A city income tax would face legal challenges and open the economy to risk. But it might push wider tax reform where it’s needed most, at the state level.

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At a time when the Trump administration is promising what it calls the biggest tax cut in history, Seattle’s two most prominent candidates for mayor are pushing for a citywide income tax here.

Both Mayor Ed Murray and his predecessor and now challenger Mike McGinn have endorsed such a tax on the wealthy.

Some organizations such as the Transit Riders Union also want a city income tax to “Trump Proof Seattle” — cushion it against the severe, anti-city cuts in the administration’s proposed budget.

The details are important and, so far, unclear. Who would be considered “wealthy” or “high-end”? Would the tax be assessed on city residents or also people who commute to work here? Would Seattle in exchange ease its portion of the state’s regressive sales tax? How would the revenue be spent?

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And the important test: Could Seattle get it past the courts?

In 1932, Washingtonians overwhelmingly approved an income tax. But a year later, the state Supreme Court found the tax unconstitutional. The grounds of the finding remain controversial but it would be a big roadblock to Seattle’s making an income tax stick.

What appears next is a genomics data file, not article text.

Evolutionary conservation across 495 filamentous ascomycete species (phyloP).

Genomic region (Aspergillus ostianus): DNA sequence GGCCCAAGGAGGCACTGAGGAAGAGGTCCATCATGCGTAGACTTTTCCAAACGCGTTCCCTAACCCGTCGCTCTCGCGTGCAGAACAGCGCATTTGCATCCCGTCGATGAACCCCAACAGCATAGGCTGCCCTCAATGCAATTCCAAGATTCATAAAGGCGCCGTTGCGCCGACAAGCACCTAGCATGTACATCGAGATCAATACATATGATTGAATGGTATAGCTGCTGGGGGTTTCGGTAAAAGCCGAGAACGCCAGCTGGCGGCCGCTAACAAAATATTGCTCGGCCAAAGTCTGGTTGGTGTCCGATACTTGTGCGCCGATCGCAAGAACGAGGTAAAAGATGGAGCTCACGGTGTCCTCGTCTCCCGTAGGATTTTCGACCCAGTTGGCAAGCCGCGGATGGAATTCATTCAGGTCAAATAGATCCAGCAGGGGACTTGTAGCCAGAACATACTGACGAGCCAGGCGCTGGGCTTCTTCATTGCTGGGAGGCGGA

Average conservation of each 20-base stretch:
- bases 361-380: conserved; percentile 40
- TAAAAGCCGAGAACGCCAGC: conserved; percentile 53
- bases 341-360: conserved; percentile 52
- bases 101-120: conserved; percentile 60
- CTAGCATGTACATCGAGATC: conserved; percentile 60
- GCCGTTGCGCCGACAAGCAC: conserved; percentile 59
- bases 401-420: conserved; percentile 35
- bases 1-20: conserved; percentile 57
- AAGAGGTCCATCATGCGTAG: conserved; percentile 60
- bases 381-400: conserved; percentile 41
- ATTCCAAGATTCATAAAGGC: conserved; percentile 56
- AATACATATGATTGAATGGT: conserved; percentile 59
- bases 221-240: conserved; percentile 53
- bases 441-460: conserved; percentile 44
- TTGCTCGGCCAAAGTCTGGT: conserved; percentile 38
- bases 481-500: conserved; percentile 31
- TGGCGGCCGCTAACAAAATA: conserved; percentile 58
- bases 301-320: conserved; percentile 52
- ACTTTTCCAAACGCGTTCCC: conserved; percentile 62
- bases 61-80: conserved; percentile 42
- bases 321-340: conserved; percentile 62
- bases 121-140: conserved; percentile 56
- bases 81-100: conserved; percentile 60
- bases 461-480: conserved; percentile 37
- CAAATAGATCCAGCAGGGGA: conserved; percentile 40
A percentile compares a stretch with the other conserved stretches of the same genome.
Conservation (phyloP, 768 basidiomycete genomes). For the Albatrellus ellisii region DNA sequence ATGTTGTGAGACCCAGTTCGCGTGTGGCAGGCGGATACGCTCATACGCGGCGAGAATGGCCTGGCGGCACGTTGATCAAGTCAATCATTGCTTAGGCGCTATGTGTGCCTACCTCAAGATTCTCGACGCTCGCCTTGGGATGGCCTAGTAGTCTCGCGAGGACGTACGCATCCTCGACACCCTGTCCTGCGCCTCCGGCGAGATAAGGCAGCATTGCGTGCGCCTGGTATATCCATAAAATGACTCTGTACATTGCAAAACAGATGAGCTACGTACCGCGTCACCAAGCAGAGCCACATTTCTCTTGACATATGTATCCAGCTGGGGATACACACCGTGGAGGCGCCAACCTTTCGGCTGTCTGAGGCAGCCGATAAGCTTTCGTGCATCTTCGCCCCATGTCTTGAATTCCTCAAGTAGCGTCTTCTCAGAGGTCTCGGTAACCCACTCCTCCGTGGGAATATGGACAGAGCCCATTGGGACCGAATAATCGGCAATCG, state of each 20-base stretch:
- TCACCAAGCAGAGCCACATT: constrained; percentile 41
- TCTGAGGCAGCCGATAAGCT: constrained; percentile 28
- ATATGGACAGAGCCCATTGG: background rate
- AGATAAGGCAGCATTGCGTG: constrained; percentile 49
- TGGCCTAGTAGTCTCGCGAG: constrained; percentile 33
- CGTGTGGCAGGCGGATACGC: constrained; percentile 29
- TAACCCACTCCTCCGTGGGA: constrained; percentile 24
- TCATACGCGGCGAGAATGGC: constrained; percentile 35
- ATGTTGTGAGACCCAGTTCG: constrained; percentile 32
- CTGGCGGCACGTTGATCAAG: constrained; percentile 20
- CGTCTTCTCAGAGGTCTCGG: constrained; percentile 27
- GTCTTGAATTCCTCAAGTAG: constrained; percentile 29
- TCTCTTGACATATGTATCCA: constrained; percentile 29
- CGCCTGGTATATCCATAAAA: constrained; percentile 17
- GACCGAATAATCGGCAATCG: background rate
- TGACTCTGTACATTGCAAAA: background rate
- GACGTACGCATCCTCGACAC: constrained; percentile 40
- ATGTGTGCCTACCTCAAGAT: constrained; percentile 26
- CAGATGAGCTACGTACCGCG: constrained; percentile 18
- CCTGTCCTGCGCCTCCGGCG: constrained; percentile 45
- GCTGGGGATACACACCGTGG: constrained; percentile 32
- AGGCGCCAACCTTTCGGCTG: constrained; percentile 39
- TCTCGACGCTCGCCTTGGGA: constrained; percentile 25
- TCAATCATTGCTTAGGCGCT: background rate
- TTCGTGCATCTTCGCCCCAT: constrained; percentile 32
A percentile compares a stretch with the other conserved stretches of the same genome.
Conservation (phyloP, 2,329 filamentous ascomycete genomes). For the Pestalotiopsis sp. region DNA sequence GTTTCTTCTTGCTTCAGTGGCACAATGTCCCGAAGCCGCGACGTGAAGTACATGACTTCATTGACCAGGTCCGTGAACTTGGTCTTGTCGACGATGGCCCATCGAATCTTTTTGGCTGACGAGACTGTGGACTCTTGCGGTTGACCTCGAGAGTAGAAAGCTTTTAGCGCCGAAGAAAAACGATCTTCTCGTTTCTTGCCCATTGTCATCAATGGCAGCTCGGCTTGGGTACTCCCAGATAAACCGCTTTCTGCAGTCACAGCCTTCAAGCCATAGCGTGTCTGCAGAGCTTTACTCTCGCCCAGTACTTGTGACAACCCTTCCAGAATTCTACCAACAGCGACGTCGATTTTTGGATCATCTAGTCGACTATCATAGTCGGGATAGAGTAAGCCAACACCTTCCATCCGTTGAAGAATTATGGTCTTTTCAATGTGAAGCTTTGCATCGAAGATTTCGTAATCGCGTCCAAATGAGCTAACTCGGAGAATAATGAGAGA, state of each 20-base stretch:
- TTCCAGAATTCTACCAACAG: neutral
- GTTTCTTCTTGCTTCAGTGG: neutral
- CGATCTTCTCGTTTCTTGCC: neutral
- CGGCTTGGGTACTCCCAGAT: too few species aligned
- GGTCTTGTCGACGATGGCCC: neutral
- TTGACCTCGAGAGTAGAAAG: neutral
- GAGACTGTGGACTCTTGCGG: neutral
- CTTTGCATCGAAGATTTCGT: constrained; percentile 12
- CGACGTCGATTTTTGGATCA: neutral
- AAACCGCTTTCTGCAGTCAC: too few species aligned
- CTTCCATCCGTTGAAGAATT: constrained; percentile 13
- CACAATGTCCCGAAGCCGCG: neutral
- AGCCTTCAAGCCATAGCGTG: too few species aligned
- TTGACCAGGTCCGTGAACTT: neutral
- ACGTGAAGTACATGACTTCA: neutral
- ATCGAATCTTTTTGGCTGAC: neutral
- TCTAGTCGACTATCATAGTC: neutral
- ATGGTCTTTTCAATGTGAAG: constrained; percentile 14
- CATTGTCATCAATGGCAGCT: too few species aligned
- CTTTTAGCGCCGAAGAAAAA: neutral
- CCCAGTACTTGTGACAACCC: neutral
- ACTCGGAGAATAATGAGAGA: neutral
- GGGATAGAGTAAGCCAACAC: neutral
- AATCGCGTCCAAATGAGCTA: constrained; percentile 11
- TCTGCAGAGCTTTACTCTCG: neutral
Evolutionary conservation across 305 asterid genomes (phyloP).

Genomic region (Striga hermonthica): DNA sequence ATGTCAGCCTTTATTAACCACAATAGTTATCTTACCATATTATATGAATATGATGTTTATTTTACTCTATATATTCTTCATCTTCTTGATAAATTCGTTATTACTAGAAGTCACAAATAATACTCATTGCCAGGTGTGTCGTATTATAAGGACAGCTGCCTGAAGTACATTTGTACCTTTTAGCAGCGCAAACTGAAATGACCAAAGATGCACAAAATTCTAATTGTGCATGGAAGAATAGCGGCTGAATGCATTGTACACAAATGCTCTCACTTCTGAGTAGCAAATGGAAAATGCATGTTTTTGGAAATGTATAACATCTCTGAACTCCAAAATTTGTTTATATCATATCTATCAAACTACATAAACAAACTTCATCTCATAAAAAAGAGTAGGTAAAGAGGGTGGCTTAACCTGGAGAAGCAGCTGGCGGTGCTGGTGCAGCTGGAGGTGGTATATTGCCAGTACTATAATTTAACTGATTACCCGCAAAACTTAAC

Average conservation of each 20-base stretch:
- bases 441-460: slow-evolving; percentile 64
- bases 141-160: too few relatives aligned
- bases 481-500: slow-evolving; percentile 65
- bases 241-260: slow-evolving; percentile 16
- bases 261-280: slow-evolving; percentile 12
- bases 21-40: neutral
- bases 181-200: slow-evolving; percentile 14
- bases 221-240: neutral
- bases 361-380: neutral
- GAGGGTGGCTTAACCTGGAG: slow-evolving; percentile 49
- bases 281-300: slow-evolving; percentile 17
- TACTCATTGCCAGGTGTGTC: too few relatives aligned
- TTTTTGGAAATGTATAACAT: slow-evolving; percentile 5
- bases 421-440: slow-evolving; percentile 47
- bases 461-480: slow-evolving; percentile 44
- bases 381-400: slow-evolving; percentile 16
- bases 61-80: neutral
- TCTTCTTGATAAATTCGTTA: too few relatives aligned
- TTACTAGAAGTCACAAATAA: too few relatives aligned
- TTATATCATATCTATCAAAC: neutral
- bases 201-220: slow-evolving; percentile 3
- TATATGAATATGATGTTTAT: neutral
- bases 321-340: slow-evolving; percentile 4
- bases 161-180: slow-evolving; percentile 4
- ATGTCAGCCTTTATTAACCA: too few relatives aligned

Get all that squared away, and a question remains. How would a personal income tax affect the Seattle economy?

This has been a time of historic prosperity for the city. Times have been so good for the overall economy that neither the mayor nor the City Council has had the worry common to most American cities: attracting jobs and capital investment.

As a result, city leaders have had the running room to embark on a host of left-leaning policies, including the $15 minimum wage, mandatory paid sick leave and a number of restrictions on landlords. All the while, the economy has kept expanding.

At the same time, Seattle’s homeless population has increased despite (or because of) heavy spending to “solve” it. Inequality and lack of housing affordability are especially hot issues, too.

So why not an income tax?

Veteran Seattle economist Dick Conway, a longtime critic of Washington’s lack of a state income tax, said he “heartily” supports a beginning in Seattle, where progressive voters would be more likely to support it.

“We’re shooting ourselves in the foot with our current tax structure,” he told me this past week. “This could be opening the door for an income tax more broadly.”

He sees little danger to the economy. The rates would likely not be very high, and if applied to the highest earners, “they have that much in their wallet.”

That an income tax would cause wealthy people to leave “has always been a threat,” Conway said. “But call them on it. This wouldn’t chase people out of here. Where are they going to go?”

Indeed, a Stanford University study last year found that few millionaires move from high-tax to low-tax states.